Thursday, June 20, 2019

What have we become?

There’s been a marked increase in abusive and threatening behaviour directed at New Zealand politicians and even those who work for government at any level. The video above, from TVNZ’s One News, talks about the abuse and death threats received by Auckland Councillor Penny Hulse, as well as some of the others who have been threatened. The reporter, Katie Bradford, has also been abused and threatened on social media. What have we become?

To normal people, it’s obvious that it’s NEVER okay to act like this, to abuse, bully, or threaten the lives of people especially when they’re just doing their jobs.

My friend, Councillor Richard Hills, publicly shared the link to the video on Facebook, saying, “this shouldn’t be happening and it’s happening way too much.” He added, “the abuse and vitriol directed towards politicians and staff especially female staff/politicians is out of hand and should not be tolerated.” No sensible person could disagree with that. But then he also added:
I get obsessive bizarre homophobic stuff that I ignore and police investigated my own death threats earlier in March and council followed up on some death threats and other comments on a certain page last year. It’s disappointing that’s for sure.
I was aware that he’d received homophobic abuse, but I wasn’t aware that he’d received death threats, let alone that they were referred to the police. But the saddest thing of all is that I’m not in any way surprised about all this.

However, things have become a LOT worse in recent years.

The One News report touched on some of the wider context, namely, that the extreme abuse is often related to specific issues or aspects about politicians. As the One News report mentioned, Green Party MP Golriz Ghahraman was given Parliamentary Security escorts at Parliament following an escalation in threats made against her after the lone MP for the neoliberal Act “Party” called her “a real menace to freedom in this country”. [See also: “Golriz Ghahraman on dealing with the ‘scared, panicked, angry mob’”].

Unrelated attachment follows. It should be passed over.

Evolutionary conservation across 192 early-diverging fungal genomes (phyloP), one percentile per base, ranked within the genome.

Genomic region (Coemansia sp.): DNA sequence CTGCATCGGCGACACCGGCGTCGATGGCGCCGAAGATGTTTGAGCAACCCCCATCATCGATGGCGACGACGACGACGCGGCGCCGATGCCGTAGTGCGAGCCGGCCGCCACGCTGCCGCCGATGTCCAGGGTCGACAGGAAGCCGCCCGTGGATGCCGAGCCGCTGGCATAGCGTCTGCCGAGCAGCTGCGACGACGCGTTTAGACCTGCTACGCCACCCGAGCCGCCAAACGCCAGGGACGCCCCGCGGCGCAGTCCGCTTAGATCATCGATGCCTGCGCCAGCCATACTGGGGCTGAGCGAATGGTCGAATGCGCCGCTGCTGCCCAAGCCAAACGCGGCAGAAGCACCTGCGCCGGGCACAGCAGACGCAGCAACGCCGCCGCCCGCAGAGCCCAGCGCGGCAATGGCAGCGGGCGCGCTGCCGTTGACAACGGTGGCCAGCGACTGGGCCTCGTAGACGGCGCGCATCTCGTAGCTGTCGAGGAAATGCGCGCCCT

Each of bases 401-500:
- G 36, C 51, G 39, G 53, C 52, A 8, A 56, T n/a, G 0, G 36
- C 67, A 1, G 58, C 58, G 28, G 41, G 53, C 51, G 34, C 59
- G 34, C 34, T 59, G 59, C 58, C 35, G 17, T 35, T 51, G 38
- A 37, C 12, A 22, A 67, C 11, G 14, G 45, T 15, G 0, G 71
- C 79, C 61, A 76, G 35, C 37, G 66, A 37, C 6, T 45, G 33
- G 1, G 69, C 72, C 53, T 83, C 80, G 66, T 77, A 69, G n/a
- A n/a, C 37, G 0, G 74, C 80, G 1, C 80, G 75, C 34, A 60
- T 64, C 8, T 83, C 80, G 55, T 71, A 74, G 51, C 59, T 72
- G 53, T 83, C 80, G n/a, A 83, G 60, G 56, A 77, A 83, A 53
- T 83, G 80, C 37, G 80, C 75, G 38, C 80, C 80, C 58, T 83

It’s also not just politicians who receive harassment and threats of violence. For example, people working for Auckland Council are frequently abused and threatened, too, though most of the time the newsmedia doesn’t report it. One time recently the media did report it—by participating in the abuse.

In April, a woman from Auckland’s North Shore dumped 19 dead ducks, presumably killed by avian botulism, in an Auckland Council customer service office. The article claimed that “allegedly” the dead ducks had been “left rotting beside North Shore ponds for three days” before the woman took them and dumped them in the Council offices, thereby endangering the health and safety of the staff, anyone visiting the office at the time, and any staff who might attempt to remove the dead ducks. Worse still, the Stuff news site clearly knew about the stunt in advance, since they had a reporter and camera crew there to report it, yet they did nothing to stop her. Why doesn’t that make Stuff an accessory? [Note: Stuff’s irresponsible and reckless behaviour is why I won’t link to the article; if you must read it, copy and paste this link: http://bit.ly/2x6eENc].

The most serious threats, such as death threats, can always be referred to the police, but the larger question is, how do we stop this reprehensible behaviour from happening in the first place? It starts with the rest of us. When I shared Richard’s post on my personal Facebbook, I said:
Each of us can play our part: There are things we can do to stand up to the bullies while still keeping safe from them. But one of the best strategies is to be kind to everyone all the time, and for one simple, powerful reason: Children are watching; we need to live like the adults we want them to become.